It's clear from the start that this puzzler was developed for younger kids. Even though the game deals with murder, it's always committed in a whimsical way. The whole game is narrated by one guy, with most of the voices done by one man (even the women's parts), similar to what you might find in an audio book. The game has a lot of fun with the cliches of the narration, even going as far as to break the fourth wall on a number of humorous occasions. Best of all, the townspeople of Little Riddle are all memorable and full of character. You get the near-sighted postman, an ornery butcher (SCUM!), the sexy librarian, mannish jeweler, a sick antique dealer and much, much more. After I was done with my investigation I wished I could go back and have further conversations with some of these people.
Sadly, there isn't much reason to go back through these episodes once you've fingered the criminal. The dialog is always the same, never giving you a choice of what to say or do. The puzzles are also the same, so once you've solved them there's no reason why it will take you more than a few seconds to solve them again. It would have been nice if the game randomly changed the puzzles, even if it is just giving you a slight variation on another puzzle But that's not how they did it, so once you have the answers it's a little too easy to go back through and get gold on every puzzle.
Blue Toad Murder Files owes a lot to Level 5's wonderful Professor Layton series on the Nintendo DS. These games are full of great characters, ingenious puzzles and an art style that I fell in love with the moment I saw it. Unfortunately, Blue Toad feels more like a speedy imitation than a full homage. Not only were there are lot more puzzles to solve in the Professor Layton games, but they were also a lot cleverer in their implementation. Sure you were asked to do things that didn't have much to do with the story, but they never felt as outlandish as what you're made to do in this game.
The game's presentation is fine, though it pales in comparison to Professor Layton or the numerous episodic games that Telltale Games has put out. The voice acting is alright, but I felt the subconscious urge to mute the narrator every time he emphasized the word "MURDER!" There's a lot of good-natured comedy, though it feels a little too safe for this game to appeal to an older audience.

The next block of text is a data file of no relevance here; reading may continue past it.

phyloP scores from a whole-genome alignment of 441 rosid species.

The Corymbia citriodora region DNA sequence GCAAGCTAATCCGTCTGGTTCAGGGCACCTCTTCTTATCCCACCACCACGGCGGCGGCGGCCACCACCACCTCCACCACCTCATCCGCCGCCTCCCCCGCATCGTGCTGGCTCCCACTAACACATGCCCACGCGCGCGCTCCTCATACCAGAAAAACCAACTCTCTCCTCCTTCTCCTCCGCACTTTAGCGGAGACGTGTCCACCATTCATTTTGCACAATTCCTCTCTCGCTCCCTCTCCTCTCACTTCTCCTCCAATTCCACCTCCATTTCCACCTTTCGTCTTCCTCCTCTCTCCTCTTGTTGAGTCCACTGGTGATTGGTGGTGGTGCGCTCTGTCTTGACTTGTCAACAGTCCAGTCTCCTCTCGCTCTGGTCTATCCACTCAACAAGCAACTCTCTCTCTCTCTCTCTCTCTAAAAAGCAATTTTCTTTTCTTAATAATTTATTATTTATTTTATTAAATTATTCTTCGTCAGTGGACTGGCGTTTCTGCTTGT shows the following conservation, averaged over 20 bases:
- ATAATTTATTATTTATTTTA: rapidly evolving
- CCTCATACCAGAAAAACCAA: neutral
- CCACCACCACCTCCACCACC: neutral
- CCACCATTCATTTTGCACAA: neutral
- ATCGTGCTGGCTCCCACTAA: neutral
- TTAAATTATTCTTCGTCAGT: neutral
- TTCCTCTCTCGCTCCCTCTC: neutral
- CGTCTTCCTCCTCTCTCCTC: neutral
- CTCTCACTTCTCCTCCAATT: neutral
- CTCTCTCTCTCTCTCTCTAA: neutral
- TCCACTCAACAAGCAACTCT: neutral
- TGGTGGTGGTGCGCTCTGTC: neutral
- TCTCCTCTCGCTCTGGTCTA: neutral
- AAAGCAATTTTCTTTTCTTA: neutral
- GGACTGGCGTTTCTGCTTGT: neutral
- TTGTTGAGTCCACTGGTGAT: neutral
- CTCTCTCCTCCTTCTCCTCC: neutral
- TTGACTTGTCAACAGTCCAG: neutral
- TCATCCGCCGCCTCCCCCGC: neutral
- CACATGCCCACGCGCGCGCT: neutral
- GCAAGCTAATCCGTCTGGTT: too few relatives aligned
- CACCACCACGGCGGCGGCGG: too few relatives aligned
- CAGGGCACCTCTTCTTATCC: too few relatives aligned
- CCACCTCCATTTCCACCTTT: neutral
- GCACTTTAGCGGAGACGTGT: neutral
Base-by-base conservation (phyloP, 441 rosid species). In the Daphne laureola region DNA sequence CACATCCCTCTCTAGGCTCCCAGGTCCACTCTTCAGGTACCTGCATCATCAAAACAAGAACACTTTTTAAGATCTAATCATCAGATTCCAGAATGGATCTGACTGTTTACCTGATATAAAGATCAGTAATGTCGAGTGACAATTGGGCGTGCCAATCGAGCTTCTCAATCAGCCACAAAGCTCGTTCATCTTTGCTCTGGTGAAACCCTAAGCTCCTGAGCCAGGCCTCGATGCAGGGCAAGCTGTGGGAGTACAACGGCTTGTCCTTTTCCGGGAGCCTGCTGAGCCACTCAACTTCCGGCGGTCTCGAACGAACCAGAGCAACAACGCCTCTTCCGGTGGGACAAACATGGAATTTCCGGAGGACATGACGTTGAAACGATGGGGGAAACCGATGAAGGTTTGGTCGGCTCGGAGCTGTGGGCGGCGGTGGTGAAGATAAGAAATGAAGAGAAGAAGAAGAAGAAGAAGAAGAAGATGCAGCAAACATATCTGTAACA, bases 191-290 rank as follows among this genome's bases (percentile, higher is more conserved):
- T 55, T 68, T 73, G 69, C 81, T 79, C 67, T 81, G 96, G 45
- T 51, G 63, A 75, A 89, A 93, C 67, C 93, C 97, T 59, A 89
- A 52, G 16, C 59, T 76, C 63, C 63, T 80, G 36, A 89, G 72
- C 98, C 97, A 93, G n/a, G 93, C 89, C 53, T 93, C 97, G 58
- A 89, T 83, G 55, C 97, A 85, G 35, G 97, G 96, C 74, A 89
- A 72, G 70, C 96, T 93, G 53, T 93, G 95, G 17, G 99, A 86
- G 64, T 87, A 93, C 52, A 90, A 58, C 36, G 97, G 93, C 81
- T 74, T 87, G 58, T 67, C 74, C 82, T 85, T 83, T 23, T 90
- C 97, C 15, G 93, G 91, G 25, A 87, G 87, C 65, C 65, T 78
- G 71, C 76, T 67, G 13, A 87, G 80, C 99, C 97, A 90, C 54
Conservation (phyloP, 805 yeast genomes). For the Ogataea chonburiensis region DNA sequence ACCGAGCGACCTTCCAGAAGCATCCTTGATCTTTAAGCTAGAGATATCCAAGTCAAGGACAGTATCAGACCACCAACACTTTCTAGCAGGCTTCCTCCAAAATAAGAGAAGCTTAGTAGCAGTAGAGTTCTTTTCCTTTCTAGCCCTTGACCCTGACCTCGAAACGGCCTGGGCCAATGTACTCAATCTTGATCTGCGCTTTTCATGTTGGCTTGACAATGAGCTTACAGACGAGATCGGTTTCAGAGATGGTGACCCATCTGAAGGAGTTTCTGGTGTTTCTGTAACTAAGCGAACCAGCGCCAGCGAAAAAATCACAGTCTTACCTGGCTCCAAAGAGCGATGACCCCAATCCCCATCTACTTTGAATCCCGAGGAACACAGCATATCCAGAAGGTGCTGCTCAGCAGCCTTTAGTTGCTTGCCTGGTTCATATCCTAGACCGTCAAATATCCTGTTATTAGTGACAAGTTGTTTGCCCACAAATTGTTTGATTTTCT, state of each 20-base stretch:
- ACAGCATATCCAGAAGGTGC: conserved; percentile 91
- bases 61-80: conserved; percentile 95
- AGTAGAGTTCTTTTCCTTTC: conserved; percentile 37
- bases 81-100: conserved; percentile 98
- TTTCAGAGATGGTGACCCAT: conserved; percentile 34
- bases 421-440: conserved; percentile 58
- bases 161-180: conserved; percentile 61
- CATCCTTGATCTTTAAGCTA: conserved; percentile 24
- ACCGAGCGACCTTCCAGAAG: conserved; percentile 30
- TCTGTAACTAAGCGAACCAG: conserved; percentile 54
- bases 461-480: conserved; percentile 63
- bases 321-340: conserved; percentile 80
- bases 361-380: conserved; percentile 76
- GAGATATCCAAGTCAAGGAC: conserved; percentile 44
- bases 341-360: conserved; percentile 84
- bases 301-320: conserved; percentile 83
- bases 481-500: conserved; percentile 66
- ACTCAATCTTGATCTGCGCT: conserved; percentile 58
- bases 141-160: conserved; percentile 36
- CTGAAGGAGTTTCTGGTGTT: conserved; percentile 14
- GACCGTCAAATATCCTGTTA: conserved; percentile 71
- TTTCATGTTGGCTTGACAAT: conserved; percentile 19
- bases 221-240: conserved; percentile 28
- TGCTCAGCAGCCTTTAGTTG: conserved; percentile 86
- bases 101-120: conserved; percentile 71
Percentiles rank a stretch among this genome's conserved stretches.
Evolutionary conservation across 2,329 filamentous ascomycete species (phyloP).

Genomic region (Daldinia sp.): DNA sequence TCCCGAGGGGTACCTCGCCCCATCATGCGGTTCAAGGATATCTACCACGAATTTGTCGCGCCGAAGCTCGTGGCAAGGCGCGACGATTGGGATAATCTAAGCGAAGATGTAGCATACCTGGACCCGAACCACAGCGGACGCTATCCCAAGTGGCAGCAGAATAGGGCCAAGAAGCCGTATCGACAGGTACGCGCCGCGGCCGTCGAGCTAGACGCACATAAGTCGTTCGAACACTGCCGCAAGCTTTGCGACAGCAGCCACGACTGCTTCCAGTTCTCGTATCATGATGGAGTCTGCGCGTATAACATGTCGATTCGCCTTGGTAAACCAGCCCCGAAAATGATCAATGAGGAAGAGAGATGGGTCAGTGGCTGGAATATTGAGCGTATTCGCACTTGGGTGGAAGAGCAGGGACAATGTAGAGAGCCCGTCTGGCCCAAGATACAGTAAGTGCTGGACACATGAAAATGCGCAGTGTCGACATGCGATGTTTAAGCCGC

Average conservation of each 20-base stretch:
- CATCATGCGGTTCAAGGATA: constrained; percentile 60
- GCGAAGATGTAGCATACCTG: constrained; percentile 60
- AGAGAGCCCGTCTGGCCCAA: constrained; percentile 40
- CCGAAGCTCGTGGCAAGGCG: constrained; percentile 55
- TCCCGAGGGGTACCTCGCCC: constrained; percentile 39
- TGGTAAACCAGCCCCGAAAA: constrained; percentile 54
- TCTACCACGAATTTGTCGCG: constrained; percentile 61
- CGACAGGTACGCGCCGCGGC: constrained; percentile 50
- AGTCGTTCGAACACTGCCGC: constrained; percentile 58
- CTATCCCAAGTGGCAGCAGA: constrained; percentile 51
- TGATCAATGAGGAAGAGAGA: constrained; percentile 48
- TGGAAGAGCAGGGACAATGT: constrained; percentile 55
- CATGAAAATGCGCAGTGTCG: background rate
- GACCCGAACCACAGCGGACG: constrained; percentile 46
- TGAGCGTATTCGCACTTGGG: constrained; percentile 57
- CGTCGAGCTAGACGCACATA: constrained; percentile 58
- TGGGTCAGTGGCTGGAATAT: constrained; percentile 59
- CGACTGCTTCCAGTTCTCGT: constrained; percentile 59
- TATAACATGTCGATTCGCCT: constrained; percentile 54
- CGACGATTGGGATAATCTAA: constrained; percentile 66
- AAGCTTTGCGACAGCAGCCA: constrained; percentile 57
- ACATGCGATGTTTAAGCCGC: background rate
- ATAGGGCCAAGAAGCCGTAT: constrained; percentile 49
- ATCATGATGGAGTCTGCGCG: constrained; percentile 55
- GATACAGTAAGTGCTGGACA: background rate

I'm also a little disappointed by the game's short length. Each episode lasts only a fraction of a typical Sam & Max episode, and by the end I never felt like I had done much. Most of the game is spent watching a video and solving a short puzzle, so asking $7.50 for an hour-long experience feels a little expensive. Even if you buy the bundle, you aren't getting a whole lot of content. After you're done with the game you can go back and play the individual puzzles again and watch all of the cut scenes, but this just helps illustrate how shallow the actual game is.
The best way to play this game is with a bunch of friends. You can play each of the four missions with up to four players (local multiplayer, no online mode here). You work at solving puzzles and by the end you each get a crack at solving the case. This is an inspired mode, but there's a lot of untapped potential when it comes to playing with your friends. Still, going through these cases with a buddy is much more enjoyable than doing it by yourself. Either way, I like that the option is there.
I definitely like the idea of an episodic puzzle solving franchise, especially if the price is right. Unfortunately I'm not sure this is the best Sony can do, especially given the relatively high price tag. You can have a reasonable amount of fun playing through the episodes once, but it's a shame there isn't more for you to do after you've solved the crime. Having said that, I am excited to see how the story concludes at the end of April.
Blue Toad Murder Files does a good job of giving PlayStation 3 owners a competent knock-off of Professor Layton. Unfortunately, there aren't enough puzzles or replay to warrant the high price tag. Still, fans of puzzle solving will have a reasonable amount of fun getting to know the colorful characters and solving these simple murders!